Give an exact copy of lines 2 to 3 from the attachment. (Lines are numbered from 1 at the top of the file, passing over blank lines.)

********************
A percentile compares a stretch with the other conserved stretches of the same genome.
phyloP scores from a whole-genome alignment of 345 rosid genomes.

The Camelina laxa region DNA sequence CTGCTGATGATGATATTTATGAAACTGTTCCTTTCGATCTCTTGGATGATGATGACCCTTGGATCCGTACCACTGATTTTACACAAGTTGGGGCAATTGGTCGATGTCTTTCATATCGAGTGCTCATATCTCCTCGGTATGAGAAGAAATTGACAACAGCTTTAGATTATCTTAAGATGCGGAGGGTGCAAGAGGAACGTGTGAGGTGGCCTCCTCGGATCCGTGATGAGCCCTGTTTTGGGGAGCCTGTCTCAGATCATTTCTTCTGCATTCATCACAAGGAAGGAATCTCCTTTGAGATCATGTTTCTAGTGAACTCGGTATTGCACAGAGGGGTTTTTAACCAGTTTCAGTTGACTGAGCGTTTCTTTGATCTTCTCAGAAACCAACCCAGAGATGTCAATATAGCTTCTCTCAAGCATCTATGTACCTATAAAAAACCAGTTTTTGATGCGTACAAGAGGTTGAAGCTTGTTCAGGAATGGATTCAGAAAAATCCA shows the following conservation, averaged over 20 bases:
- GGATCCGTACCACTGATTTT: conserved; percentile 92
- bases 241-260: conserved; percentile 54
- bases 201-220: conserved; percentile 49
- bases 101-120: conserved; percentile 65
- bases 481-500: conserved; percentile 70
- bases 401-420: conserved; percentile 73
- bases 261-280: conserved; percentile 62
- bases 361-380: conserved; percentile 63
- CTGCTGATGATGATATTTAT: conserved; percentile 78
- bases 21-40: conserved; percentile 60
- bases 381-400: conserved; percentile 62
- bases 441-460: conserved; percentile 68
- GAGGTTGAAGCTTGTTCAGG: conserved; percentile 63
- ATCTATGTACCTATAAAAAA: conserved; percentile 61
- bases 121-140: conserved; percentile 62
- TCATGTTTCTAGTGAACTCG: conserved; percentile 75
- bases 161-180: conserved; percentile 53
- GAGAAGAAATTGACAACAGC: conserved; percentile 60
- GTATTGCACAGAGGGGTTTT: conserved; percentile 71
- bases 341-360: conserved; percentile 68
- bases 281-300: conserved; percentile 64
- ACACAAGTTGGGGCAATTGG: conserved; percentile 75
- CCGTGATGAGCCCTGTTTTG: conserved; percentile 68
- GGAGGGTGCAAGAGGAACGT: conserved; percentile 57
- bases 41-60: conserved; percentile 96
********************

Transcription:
phyloP scores from a whole-genome alignment of 345 rosid genomes.

The Camelina laxa region DNA sequence CTGCTGATGATGATATTTATGAAACTGTTCCTTTCGATCTCTTGGATGATGATGACCCTTGGATCCGTACCACTGATTTTACACAAGTTGGGGCAATTGGTCGATGTCTTTCATATCGAGTGCTCATATCTCCTCGGTATGAGAAGAAATTGACAACAGCTTTAGATTATCTTAAGATGCGGAGGGTGCAAGAGGAACGTGTGAGGTGGCCTCCTCGGATCCGTGATGAGCCCTGTTTTGGGGAGCCTGTCTCAGATCATTTCTTCTGCATTCATCACAAGGAAGGAATCTCCTTTGAGATCATGTTTCTAGTGAACTCGGTATTGCACAGAGGGGTTTTTAACCAGTTTCAGTTGACTGAGCGTTTCTTTGATCTTCTCAGAAACCAACCCAGAGATGTCAATATAGCTTCTCTCAAGCATCTATGTACCTATAAAAAACCAGTTTTTGATGCGTACAAGAGGTTGAAGCTTGTTCAGGAATGGATTCAGAAAAATCCA shows the following conservation, averaged over 20 bases: